The Puea Thai Party may think it has a chance of doing well in an election, even if it is the junta’s “election.” We have serious doubts that they could win another election under the junta’s rules. Even if they did, the junta’s constitution will stymie them as a government.
In line with their faith in electoral democracy, the Puea Thai Party has demanded a “general election early next year, revocation of ‘unconstitutional’ orders of the National Council for Peace and Order (NCPO) [the military junta] and freedom to express opinions about legislation.”
Somewhat oddly, at least in our view, the party sees the “promulgation of the 2017 constitution last Thursday started a process to restore democracy…”. We see it as the beginning of a period of military-backed government.
Meanwhile, the enemies of electoral democracy met with General Prem Tinsulanonda, the President of the Privy Council. The now frail Prem beamed as he accepted the obeisance of some members of the junta (who was missing?), cabinet members, military commanders-in-chief, the national police chief and other top officials.
General Prem “wished Prime Minister [General] Prayut Chan-o-cha success in his handling of the country’s administration and advised him not to be discouraged by problems he has encountered.” For the grand old political meddler, “success” involves “returning happiness” to “the Thai people.”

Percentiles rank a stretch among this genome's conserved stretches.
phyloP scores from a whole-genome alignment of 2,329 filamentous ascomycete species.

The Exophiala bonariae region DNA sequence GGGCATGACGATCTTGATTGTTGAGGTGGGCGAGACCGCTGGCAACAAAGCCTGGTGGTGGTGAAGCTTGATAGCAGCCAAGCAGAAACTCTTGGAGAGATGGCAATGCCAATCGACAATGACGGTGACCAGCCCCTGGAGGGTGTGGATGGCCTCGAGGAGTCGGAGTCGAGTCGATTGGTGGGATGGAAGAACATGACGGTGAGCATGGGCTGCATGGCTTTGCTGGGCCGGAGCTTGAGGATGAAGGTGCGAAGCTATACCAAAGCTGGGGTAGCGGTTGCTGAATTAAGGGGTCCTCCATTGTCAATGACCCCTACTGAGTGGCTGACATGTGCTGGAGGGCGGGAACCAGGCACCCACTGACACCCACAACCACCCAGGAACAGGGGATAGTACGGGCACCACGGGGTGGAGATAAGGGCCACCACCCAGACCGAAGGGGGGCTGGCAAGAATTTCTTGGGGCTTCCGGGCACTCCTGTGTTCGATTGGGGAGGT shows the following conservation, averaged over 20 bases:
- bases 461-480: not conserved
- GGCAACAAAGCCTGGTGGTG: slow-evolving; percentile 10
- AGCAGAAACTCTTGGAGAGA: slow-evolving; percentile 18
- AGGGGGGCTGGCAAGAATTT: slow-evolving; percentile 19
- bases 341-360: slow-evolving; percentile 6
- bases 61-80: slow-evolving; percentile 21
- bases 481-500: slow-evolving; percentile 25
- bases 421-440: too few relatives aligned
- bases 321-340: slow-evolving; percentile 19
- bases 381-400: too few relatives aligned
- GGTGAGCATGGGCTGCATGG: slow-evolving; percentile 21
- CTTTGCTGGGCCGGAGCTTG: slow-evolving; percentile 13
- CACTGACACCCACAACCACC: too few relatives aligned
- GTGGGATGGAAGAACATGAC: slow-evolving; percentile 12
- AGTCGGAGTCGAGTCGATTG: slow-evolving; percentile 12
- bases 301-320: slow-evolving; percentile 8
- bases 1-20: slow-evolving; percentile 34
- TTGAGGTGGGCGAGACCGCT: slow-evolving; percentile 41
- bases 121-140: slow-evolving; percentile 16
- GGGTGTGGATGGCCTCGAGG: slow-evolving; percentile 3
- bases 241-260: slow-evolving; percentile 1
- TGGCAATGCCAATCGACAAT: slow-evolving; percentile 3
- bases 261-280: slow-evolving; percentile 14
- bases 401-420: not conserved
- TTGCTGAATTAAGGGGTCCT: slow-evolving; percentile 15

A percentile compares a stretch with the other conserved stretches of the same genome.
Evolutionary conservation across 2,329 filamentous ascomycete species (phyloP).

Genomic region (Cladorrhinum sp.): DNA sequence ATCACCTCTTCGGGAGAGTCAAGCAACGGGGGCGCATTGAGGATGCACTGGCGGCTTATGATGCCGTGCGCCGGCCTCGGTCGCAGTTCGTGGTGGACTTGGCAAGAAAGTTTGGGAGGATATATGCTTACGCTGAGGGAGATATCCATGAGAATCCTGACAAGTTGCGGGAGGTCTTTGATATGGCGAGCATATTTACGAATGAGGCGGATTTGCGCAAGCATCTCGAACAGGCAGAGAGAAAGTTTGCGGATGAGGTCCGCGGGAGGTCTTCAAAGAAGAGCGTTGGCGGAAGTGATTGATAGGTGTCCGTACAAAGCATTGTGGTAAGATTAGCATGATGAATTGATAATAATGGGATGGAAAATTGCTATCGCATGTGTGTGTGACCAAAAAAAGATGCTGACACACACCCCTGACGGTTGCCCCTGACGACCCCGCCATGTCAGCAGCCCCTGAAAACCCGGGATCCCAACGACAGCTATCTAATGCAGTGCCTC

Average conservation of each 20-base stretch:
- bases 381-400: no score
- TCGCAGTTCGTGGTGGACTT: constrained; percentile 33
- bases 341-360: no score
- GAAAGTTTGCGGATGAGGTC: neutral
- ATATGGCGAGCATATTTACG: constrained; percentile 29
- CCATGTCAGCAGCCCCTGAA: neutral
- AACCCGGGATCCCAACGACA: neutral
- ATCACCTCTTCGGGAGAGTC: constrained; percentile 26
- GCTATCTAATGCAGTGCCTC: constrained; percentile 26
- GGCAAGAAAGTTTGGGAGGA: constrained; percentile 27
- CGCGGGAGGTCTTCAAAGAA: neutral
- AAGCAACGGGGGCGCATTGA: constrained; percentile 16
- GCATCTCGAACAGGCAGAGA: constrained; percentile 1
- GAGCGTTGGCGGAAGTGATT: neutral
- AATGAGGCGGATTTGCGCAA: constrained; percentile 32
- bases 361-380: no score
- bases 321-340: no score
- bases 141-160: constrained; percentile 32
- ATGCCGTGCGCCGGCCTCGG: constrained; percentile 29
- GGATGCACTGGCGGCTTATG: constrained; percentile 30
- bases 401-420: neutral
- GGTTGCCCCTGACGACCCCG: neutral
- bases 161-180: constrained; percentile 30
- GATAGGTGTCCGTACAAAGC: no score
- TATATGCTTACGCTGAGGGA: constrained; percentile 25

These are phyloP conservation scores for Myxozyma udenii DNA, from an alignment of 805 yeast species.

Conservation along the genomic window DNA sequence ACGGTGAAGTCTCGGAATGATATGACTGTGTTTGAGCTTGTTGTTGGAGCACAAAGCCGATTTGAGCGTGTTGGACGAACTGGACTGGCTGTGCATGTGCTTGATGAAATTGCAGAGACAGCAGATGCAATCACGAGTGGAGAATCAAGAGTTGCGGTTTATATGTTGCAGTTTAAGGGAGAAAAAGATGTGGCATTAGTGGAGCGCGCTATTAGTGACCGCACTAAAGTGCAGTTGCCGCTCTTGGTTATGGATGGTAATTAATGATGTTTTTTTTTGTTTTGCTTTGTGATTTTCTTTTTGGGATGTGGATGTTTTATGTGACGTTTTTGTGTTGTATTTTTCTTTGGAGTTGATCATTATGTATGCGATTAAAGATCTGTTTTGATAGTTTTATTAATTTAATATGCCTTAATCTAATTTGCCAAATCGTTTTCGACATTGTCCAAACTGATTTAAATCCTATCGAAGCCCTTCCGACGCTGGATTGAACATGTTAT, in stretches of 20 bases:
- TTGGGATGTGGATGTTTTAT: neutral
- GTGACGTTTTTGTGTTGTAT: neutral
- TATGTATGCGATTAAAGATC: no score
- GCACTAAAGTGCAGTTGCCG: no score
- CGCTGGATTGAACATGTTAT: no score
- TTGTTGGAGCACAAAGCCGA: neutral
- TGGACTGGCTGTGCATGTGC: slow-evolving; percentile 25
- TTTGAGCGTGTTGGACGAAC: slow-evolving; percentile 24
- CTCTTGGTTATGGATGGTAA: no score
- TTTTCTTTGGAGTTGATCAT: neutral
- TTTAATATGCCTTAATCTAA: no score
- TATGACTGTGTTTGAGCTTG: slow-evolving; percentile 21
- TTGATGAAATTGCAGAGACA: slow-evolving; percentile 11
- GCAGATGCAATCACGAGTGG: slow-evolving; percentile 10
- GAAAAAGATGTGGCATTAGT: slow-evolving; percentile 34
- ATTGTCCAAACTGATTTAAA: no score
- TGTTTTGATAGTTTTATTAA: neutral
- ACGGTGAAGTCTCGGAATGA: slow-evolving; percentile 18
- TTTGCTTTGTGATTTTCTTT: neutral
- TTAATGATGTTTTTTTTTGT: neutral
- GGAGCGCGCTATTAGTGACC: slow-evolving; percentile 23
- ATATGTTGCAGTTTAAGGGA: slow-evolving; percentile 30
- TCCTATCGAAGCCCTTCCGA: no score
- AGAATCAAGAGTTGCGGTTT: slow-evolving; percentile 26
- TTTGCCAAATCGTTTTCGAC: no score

The Dictator was puffed up and proud, praising General Prem, “who he said was a role model for everyone in the country in terms of loyalty to the nation, religion and the monarchy.”
Readers will be amused to learn that The Dictator “presented a vase of flowers and a basket of gifts to Gen Prem, who in return distributed a CD on the tribute to the late King … and a book of prayer to everyone present.”
Just the thing for men who were responsible for the attacks on red shirt demonstrators seven years ago to the day that eventually left scores dead and thousands injured.
Meanwhile, it seems that Prayuth has decided that as The Dictator, he deserves Prem-like obeisance. He will “open Government House on April 12 for cabinet members, members of the National Council for Peace and Order, armed forces commanders and other officials to perform a rod nam dam hua [water-pouring] ceremony for him to mark the Songkran Festival.”
The juxtaposition of these political positions is defining of Thailand’s political present and indicative of its futures.